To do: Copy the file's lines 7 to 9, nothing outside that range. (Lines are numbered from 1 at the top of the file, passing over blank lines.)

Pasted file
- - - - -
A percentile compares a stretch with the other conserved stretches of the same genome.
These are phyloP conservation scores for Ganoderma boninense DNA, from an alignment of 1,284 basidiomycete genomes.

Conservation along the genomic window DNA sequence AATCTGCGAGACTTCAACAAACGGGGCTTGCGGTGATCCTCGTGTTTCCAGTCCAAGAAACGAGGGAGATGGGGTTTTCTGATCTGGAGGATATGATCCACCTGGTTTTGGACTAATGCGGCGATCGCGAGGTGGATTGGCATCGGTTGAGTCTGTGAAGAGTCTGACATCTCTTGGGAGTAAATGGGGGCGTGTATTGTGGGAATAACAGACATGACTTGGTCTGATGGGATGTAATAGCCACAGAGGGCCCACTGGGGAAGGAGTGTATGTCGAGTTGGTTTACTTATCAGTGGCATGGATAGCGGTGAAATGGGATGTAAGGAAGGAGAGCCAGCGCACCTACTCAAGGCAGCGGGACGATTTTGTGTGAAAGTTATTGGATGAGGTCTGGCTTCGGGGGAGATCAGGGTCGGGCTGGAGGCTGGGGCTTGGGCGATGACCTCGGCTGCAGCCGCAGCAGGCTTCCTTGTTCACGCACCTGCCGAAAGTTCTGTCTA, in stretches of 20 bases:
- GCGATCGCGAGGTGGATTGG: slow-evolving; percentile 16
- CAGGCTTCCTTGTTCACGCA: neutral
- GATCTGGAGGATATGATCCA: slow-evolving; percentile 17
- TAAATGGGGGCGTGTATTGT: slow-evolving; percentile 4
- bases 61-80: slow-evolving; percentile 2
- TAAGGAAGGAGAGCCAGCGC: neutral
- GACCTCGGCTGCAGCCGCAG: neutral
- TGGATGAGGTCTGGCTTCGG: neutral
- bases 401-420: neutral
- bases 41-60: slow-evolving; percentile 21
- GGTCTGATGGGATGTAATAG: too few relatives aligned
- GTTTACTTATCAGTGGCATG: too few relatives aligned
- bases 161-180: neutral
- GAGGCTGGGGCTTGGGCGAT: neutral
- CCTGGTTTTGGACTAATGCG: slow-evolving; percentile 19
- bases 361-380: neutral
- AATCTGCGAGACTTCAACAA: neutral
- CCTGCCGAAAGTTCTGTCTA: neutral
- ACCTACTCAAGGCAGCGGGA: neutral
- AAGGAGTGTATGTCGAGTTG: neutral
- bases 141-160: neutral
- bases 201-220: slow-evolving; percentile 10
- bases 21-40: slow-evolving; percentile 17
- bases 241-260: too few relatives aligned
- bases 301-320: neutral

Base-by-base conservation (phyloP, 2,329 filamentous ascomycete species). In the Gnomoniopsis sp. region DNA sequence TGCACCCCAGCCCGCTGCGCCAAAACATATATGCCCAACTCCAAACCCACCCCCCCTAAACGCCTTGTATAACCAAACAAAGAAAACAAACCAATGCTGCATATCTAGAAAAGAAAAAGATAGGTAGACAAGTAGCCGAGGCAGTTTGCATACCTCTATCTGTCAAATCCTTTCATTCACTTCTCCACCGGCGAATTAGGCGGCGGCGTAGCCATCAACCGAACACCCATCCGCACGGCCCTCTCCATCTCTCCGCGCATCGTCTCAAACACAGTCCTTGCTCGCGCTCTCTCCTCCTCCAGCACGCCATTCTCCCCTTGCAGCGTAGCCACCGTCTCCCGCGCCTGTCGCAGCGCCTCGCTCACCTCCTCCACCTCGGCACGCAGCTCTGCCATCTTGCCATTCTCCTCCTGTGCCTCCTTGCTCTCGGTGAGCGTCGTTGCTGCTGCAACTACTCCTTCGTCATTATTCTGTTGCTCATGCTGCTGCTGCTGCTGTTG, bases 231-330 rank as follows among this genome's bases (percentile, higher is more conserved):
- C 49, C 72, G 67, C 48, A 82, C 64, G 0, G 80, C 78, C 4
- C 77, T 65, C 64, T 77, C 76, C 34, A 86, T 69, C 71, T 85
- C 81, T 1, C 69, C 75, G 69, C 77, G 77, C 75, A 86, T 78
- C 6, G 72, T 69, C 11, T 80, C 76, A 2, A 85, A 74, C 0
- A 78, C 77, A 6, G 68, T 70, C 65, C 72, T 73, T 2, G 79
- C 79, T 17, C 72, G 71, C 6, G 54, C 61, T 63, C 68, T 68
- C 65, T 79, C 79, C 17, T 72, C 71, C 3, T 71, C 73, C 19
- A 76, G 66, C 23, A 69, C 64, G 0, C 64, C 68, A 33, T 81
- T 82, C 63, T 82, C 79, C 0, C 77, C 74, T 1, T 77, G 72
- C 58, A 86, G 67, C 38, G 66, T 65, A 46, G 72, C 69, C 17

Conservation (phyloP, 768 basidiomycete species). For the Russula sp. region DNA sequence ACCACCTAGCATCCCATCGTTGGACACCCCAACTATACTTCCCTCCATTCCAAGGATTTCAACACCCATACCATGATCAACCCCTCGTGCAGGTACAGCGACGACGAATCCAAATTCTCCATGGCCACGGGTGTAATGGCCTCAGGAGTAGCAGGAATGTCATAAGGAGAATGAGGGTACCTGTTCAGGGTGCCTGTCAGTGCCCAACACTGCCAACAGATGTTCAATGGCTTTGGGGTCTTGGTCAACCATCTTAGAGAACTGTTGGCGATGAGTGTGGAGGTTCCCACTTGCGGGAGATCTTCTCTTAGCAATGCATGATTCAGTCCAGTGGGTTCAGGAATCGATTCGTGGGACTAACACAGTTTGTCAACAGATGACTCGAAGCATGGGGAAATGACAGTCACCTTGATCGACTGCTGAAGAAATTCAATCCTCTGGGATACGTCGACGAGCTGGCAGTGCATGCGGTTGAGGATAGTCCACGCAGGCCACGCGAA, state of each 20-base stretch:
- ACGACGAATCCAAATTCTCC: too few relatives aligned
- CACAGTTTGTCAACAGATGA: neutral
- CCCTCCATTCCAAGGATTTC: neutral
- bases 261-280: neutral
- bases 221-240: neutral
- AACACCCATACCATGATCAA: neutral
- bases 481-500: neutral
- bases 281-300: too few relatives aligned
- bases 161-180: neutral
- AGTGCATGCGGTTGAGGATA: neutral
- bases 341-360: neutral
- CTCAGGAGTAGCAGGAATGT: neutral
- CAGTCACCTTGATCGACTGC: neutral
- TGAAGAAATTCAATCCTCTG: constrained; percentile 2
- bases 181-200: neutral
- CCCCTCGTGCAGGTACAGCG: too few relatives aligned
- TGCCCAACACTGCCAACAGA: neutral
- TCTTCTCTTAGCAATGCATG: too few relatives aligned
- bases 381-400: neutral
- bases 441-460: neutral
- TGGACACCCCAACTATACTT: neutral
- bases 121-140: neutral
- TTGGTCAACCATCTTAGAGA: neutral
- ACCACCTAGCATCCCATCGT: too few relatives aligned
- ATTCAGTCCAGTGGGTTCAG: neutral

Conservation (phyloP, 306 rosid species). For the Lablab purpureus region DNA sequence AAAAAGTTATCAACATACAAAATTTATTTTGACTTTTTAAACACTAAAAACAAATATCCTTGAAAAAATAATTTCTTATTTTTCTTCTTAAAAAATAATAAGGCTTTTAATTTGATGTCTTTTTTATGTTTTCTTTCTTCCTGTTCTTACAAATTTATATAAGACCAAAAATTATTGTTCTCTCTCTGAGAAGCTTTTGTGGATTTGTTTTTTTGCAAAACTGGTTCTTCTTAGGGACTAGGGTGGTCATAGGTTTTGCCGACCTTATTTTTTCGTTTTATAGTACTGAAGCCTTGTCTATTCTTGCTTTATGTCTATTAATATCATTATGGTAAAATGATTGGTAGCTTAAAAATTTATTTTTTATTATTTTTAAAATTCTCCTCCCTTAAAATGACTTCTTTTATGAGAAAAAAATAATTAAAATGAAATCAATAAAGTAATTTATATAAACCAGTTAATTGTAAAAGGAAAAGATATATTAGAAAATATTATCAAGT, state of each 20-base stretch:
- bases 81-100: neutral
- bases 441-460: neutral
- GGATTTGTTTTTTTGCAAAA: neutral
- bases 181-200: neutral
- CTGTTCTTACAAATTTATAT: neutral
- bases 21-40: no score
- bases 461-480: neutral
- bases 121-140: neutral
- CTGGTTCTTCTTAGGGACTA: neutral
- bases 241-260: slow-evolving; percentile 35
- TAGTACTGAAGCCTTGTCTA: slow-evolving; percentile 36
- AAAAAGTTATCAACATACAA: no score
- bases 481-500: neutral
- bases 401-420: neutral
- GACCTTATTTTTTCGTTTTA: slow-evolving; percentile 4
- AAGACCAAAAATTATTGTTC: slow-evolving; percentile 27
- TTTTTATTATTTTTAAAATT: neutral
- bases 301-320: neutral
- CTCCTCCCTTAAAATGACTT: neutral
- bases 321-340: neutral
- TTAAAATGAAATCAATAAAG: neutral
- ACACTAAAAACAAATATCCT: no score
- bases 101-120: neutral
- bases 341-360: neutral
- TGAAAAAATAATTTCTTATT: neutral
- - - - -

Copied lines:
- TAAATGGGGGCGTGTATTGT: slow-evolving; percentile 4
- bases 61-80: slow-evolving; percentile 2
- TAAGGAAGGAGAGCCAGCGC: neutral